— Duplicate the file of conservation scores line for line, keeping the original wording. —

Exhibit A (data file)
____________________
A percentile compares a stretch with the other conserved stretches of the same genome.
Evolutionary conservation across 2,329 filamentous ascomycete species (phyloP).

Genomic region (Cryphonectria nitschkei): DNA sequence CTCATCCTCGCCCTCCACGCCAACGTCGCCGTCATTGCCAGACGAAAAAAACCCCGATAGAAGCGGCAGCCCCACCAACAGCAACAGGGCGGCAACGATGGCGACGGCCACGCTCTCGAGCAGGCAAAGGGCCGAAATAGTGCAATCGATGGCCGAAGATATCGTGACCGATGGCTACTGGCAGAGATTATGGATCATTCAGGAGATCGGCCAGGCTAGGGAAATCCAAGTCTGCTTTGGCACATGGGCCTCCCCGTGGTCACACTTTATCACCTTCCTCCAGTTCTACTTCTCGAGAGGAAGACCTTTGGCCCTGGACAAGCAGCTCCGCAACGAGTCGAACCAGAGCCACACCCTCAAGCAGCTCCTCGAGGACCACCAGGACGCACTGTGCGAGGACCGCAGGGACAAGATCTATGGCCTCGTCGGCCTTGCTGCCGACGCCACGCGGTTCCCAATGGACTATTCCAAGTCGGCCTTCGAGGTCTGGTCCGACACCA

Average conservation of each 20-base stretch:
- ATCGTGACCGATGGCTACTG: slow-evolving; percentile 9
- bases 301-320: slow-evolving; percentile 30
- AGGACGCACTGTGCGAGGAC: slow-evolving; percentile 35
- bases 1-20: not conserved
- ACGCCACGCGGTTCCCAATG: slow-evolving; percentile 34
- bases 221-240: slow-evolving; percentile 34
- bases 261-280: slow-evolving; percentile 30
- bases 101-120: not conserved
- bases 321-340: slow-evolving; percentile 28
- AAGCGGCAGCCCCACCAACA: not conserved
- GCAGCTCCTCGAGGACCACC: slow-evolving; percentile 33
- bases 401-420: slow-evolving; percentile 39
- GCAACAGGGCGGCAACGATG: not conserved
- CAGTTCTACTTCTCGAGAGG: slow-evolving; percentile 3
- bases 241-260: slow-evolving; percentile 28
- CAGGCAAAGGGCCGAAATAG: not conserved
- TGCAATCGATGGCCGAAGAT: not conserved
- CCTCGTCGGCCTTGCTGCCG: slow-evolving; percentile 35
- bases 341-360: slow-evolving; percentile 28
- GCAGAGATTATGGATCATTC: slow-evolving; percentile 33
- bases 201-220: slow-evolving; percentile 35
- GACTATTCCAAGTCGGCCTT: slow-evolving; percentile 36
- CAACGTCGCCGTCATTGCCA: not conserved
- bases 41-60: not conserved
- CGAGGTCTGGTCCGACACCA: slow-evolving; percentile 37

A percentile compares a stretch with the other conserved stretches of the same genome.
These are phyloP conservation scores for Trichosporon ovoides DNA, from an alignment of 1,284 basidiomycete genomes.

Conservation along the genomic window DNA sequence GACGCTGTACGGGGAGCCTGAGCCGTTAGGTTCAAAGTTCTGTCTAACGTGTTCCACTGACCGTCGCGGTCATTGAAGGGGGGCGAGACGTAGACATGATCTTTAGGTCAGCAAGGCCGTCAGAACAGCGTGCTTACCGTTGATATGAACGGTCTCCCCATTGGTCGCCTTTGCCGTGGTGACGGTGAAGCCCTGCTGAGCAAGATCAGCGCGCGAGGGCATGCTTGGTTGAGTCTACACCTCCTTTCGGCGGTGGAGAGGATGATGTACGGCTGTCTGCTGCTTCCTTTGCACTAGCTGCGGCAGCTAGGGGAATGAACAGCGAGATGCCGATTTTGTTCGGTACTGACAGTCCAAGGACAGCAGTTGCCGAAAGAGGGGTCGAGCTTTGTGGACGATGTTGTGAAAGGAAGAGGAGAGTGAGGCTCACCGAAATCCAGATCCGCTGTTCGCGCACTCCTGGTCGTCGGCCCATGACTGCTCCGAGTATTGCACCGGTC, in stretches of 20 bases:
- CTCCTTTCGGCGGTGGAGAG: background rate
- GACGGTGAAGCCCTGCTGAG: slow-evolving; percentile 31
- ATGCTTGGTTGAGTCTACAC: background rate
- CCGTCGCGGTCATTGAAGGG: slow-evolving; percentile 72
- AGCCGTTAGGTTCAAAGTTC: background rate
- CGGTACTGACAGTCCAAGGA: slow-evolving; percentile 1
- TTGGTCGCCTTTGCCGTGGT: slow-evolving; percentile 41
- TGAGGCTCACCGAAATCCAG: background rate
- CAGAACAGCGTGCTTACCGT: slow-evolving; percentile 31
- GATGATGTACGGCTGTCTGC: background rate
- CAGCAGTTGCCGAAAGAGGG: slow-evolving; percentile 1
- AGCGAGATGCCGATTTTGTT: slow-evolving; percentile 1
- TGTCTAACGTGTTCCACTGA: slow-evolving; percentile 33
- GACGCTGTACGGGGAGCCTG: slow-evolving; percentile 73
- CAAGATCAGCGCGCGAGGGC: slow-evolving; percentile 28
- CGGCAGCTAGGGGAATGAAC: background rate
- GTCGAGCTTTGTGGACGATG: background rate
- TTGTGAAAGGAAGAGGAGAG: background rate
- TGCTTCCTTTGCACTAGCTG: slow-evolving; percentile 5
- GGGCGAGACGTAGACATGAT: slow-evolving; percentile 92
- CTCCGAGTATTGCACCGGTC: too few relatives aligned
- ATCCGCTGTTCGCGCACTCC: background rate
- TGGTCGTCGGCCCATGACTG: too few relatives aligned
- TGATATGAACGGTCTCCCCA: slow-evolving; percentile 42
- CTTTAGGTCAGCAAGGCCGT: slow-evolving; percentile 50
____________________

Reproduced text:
A percentile compares a stretch with the other conserved stretches of the same genome.
Evolutionary conservation across 2,329 filamentous ascomycete species (phyloP).

Genomic region (Cryphonectria nitschkei): DNA sequence CTCATCCTCGCCCTCCACGCCAACGTCGCCGTCATTGCCAGACGAAAAAAACCCCGATAGAAGCGGCAGCCCCACCAACAGCAACAGGGCGGCAACGATGGCGACGGCCACGCTCTCGAGCAGGCAAAGGGCCGAAATAGTGCAATCGATGGCCGAAGATATCGTGACCGATGGCTACTGGCAGAGATTATGGATCATTCAGGAGATCGGCCAGGCTAGGGAAATCCAAGTCTGCTTTGGCACATGGGCCTCCCCGTGGTCACACTTTATCACCTTCCTCCAGTTCTACTTCTCGAGAGGAAGACCTTTGGCCCTGGACAAGCAGCTCCGCAACGAGTCGAACCAGAGCCACACCCTCAAGCAGCTCCTCGAGGACCACCAGGACGCACTGTGCGAGGACCGCAGGGACAAGATCTATGGCCTCGTCGGCCTTGCTGCCGACGCCACGCGGTTCCCAATGGACTATTCCAAGTCGGCCTTCGAGGTCTGGTCCGACACCA

Average conservation of each 20-base stretch:
- ATCGTGACCGATGGCTACTG: slow-evolving; percentile 9
- bases 301-320: slow-evolving; percentile 30
- AGGACGCACTGTGCGAGGAC: slow-evolving; percentile 35
- bases 1-20: not conserved
- ACGCCACGCGGTTCCCAATG: slow-evolving; percentile 34
- bases 221-240: slow-evolving; percentile 34
- bases 261-280: slow-evolving; percentile 30
- bases 101-120: not conserved
- bases 321-340: slow-evolving; percentile 28
- AAGCGGCAGCCCCACCAACA: not conserved
- GCAGCTCCTCGAGGACCACC: slow-evolving; percentile 33
- bases 401-420: slow-evolving; percentile 39
- GCAACAGGGCGGCAACGATG: not conserved
- CAGTTCTACTTCTCGAGAGG: slow-evolving; percentile 3
- bases 241-260: slow-evolving; percentile 28
- CAGGCAAAGGGCCGAAATAG: not conserved
- TGCAATCGATGGCCGAAGAT: not conserved
- CCTCGTCGGCCTTGCTGCCG: slow-evolving; percentile 35
- bases 341-360: slow-evolving; percentile 28
- GCAGAGATTATGGATCATTC: slow-evolving; percentile 33
- bases 201-220: slow-evolving; percentile 35
- GACTATTCCAAGTCGGCCTT: slow-evolving; percentile 36
- CAACGTCGCCGTCATTGCCA: not conserved
- bases 41-60: not conserved
- CGAGGTCTGGTCCGACACCA: slow-evolving; percentile 37

A percentile compares a stretch with the other conserved stretches of the same genome.
These are phyloP conservation scores for Trichosporon ovoides DNA, from an alignment of 1,284 basidiomycete genomes.

Conservation along the genomic window DNA sequence GACGCTGTACGGGGAGCCTGAGCCGTTAGGTTCAAAGTTCTGTCTAACGTGTTCCACTGACCGTCGCGGTCATTGAAGGGGGGCGAGACGTAGACATGATCTTTAGGTCAGCAAGGCCGTCAGAACAGCGTGCTTACCGTTGATATGAACGGTCTCCCCATTGGTCGCCTTTGCCGTGGTGACGGTGAAGCCCTGCTGAGCAAGATCAGCGCGCGAGGGCATGCTTGGTTGAGTCTACACCTCCTTTCGGCGGTGGAGAGGATGATGTACGGCTGTCTGCTGCTTCCTTTGCACTAGCTGCGGCAGCTAGGGGAATGAACAGCGAGATGCCGATTTTGTTCGGTACTGACAGTCCAAGGACAGCAGTTGCCGAAAGAGGGGTCGAGCTTTGTGGACGATGTTGTGAAAGGAAGAGGAGAGTGAGGCTCACCGAAATCCAGATCCGCTGTTCGCGCACTCCTGGTCGTCGGCCCATGACTGCTCCGAGTATTGCACCGGTC, in stretches of 20 bases:
- CTCCTTTCGGCGGTGGAGAG: background rate
- GACGGTGAAGCCCTGCTGAG: slow-evolving; percentile 31
- ATGCTTGGTTGAGTCTACAC: background rate
- CCGTCGCGGTCATTGAAGGG: slow-evolving; percentile 72
- AGCCGTTAGGTTCAAAGTTC: background rate
- CGGTACTGACAGTCCAAGGA: slow-evolving; percentile 1
- TTGGTCGCCTTTGCCGTGGT: slow-evolving; percentile 41
- TGAGGCTCACCGAAATCCAG: background rate
- CAGAACAGCGTGCTTACCGT: slow-evolving; percentile 31
- GATGATGTACGGCTGTCTGC: background rate
- CAGCAGTTGCCGAAAGAGGG: slow-evolving; percentile 1
- AGCGAGATGCCGATTTTGTT: slow-evolving; percentile 1
- TGTCTAACGTGTTCCACTGA: slow-evolving; percentile 33
- GACGCTGTACGGGGAGCCTG: slow-evolving; percentile 73
- CAAGATCAGCGCGCGAGGGC: slow-evolving; percentile 28
- CGGCAGCTAGGGGAATGAAC: background rate
- GTCGAGCTTTGTGGACGATG: background rate
- TTGTGAAAGGAAGAGGAGAG: background rate
- TGCTTCCTTTGCACTAGCTG: slow-evolving; percentile 5
- GGGCGAGACGTAGACATGAT: slow-evolving; percentile 92
- CTCCGAGTATTGCACCGGTC: too few relatives aligned
- ATCCGCTGTTCGCGCACTCC: background rate
- TGGTCGTCGGCCCATGACTG: too few relatives aligned
- TGATATGAACGGTCTCCCCA: slow-evolving; percentile 42
- CTTTAGGTCAGCAAGGCCGT: slow-evolving; percentile 50